Why is not “cool” to be patriotic? Why is joining the armed forces not seen as an interesting career option? I was proud today to see so many girls and women marching along with the men and saluting the President! Isn’t it an indicator of the options that are opening up for all? Is a salary the only thing that is important? How about the pride that comes with wearing a uniform and protecting your country? How many Indians know that during the Republic Day Parade while the entire armed forces salute the President, it is the President who salutes those who have won the Param Veer Chakra?

I guess as the country progressed over the decades, our values have also gone for a toss! We like to call ourselves citizens when it comes to demanding our rights but why is it that we are ready to divorce this identity when it comes to defining our identity vis a vis the nation. After all, we are not different from our country. Ours is a democracy – government of the people, for the people and by the people!


 ( Wishing all my Fellow Citizens a Happy Republic Day)

9 comments:

KParthasarathi said...

Patriotism as I understand is love for one’s country. It cannot be imposed from outside. The love should be natural and developed since young age for its heritage, values and achievements. As you have said rightly these are to be taught in school as history and geography that is kept free from bias.
We feel proud if an Indian gets international recognition or wields great power and position in the international forum or the country or its citizens wins medals in world tournaments. We don’t at the same time feel happy when we see poverty and squalor, cunning and deception, crime and violence, neglecting a sizable population based on gender and a politics that is devoid of values but driven only by money. We are sad there is absence of genuine federation and when fissiparous tendencies raise their heads. We feel angry when a sizable population is poor, illiterate and sick living in abject conditions.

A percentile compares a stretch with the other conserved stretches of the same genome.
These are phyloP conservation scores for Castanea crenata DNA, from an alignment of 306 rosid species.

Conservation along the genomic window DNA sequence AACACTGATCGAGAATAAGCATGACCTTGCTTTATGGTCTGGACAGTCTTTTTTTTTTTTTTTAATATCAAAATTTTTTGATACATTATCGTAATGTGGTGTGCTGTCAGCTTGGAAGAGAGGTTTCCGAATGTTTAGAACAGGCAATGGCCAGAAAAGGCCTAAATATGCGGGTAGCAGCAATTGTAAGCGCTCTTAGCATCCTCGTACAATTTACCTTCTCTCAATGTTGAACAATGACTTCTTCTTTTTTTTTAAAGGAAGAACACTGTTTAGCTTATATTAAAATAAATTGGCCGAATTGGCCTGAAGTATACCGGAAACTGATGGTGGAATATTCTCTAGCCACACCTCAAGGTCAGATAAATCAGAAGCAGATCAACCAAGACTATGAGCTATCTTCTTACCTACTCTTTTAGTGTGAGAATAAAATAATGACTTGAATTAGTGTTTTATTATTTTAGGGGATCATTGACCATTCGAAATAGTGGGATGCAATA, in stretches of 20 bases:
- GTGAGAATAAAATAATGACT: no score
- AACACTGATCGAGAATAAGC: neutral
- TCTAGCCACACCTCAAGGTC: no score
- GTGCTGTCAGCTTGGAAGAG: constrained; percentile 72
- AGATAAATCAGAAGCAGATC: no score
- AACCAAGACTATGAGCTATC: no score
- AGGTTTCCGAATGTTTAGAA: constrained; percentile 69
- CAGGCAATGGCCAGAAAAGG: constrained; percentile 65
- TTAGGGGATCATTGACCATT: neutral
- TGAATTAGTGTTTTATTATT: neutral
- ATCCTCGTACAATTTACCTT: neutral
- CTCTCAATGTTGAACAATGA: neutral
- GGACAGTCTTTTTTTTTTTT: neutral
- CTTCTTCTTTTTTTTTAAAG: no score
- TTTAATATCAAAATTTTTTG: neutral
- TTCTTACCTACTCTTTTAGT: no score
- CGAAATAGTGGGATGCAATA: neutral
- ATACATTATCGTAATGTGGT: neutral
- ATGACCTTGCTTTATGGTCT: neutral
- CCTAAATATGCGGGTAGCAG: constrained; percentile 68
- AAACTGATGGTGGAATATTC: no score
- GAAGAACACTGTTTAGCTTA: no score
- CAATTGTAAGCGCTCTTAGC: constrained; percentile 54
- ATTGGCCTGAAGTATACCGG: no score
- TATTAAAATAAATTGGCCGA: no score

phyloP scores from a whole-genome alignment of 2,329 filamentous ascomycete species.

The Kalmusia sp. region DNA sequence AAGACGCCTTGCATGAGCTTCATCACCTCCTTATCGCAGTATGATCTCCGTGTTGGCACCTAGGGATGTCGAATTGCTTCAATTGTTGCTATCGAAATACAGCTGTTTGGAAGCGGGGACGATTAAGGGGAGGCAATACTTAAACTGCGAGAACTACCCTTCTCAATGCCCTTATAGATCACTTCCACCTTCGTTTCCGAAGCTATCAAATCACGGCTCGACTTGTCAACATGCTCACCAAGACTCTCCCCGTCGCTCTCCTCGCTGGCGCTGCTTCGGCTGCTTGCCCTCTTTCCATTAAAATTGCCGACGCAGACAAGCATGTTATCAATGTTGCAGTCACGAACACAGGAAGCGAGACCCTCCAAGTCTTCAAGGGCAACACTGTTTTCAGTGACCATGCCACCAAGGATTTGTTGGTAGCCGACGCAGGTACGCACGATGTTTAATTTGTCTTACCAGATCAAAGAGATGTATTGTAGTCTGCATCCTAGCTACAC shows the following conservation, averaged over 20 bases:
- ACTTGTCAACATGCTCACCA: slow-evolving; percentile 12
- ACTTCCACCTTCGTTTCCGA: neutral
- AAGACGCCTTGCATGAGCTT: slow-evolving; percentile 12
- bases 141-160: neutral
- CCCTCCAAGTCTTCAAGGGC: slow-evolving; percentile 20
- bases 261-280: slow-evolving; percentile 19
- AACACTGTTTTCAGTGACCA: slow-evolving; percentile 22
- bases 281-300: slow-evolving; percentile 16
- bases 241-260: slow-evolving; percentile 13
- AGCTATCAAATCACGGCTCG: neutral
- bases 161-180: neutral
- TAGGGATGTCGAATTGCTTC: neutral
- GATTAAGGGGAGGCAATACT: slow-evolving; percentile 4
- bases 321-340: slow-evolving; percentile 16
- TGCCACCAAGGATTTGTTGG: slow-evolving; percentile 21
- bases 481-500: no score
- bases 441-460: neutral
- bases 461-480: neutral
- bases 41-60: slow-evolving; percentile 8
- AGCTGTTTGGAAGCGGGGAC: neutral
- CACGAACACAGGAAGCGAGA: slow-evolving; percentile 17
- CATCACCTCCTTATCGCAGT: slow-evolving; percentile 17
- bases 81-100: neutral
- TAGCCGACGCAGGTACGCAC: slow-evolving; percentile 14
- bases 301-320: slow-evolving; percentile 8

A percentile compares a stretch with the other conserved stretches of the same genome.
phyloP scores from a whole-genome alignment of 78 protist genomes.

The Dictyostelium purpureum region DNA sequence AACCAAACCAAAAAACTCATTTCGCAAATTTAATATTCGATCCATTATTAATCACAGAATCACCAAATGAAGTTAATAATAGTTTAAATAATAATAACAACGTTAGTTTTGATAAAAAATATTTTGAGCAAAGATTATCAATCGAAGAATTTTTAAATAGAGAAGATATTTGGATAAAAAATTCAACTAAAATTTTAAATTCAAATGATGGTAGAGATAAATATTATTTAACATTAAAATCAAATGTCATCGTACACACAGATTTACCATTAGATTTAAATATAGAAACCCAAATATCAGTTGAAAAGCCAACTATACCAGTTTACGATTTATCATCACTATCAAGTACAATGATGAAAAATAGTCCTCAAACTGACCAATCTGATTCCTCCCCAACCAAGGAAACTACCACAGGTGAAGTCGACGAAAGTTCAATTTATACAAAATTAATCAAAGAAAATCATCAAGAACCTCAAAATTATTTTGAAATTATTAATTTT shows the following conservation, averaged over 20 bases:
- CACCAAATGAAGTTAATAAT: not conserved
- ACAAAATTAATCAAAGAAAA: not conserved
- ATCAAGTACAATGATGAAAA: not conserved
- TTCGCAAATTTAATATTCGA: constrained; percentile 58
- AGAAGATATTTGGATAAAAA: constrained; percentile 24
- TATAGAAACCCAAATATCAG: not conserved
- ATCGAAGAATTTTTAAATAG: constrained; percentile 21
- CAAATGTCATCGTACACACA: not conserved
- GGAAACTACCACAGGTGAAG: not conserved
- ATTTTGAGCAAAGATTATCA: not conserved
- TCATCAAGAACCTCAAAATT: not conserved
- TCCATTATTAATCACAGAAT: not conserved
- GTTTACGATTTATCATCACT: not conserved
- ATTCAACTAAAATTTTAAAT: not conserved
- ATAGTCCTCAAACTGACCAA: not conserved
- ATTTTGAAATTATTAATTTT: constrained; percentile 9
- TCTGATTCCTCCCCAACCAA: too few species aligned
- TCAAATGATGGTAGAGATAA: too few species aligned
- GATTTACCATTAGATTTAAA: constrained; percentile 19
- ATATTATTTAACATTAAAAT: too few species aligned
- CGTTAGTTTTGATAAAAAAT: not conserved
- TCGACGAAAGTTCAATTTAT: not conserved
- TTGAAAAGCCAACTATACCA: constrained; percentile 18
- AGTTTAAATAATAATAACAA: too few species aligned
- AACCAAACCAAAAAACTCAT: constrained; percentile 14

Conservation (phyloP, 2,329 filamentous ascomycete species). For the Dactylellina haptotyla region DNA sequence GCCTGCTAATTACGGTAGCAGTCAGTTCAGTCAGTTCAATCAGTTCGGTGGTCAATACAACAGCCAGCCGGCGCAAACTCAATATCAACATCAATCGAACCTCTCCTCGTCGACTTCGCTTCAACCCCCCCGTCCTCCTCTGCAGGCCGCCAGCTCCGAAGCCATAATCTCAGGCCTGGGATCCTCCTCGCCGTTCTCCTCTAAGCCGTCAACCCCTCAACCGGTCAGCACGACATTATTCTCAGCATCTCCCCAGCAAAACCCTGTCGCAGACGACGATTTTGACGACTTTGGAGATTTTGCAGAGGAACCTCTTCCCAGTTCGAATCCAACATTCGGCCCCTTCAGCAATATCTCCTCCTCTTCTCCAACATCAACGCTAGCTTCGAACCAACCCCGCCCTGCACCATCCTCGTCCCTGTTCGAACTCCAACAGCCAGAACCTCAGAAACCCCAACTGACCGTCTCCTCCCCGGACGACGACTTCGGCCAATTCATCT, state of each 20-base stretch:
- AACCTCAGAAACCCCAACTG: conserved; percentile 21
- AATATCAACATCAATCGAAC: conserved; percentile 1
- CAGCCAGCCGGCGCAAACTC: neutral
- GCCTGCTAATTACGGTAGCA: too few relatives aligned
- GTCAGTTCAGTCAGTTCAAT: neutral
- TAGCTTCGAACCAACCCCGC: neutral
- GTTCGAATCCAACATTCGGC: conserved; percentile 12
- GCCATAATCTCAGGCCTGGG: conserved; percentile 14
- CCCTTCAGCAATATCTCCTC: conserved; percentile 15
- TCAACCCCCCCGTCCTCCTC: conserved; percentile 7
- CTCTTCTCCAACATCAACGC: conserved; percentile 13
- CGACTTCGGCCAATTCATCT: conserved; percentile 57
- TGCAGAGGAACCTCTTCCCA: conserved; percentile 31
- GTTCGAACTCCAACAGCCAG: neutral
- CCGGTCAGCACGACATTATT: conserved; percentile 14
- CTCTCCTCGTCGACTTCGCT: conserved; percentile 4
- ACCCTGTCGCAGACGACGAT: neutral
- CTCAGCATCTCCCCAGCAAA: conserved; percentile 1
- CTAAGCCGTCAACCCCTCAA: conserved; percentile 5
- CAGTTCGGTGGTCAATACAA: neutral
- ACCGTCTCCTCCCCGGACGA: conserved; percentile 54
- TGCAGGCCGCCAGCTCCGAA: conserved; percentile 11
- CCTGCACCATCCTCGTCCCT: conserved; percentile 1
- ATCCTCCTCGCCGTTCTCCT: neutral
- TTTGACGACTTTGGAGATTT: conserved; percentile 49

Clichés have no meaning for a man or woman in the cold going hungry without a meal. An empty stomach cannot harbor high values. We are like amla bound together in a bag of sack cloth where gender, religion, language and caste divide and where opportunities for growth are restricted. North Indians do not know much of South and Southerners feel alienated sometimes and refuse to feel at ease with North. Each state is an island.. The political power is not equally distributed amongst the regions with some having larger say..
While these cannot justify lack of patriotism or love for motherland, greater cohesion and harmony need to be built on tripod of equality, dignity and opportunity

simple girl..... said...

Even I do not feel proud anymore... I just feel lack of energy.. and about IT sector it is going on-site and people are so enthused about it.. Some claims they will have better standard of living once they go abroad...

anilkurup said...

Cannot disagree with you. However where we are plummeting is in the erosion of values.Any panacea to reverse the attitude?

Meera Sundararajan said...

@ KP, unless we appreciate our diversity and look beyond our little island we would remain rocks and islands. The trouble with most of us is that we want to run away from a problem and not try to solve it. !!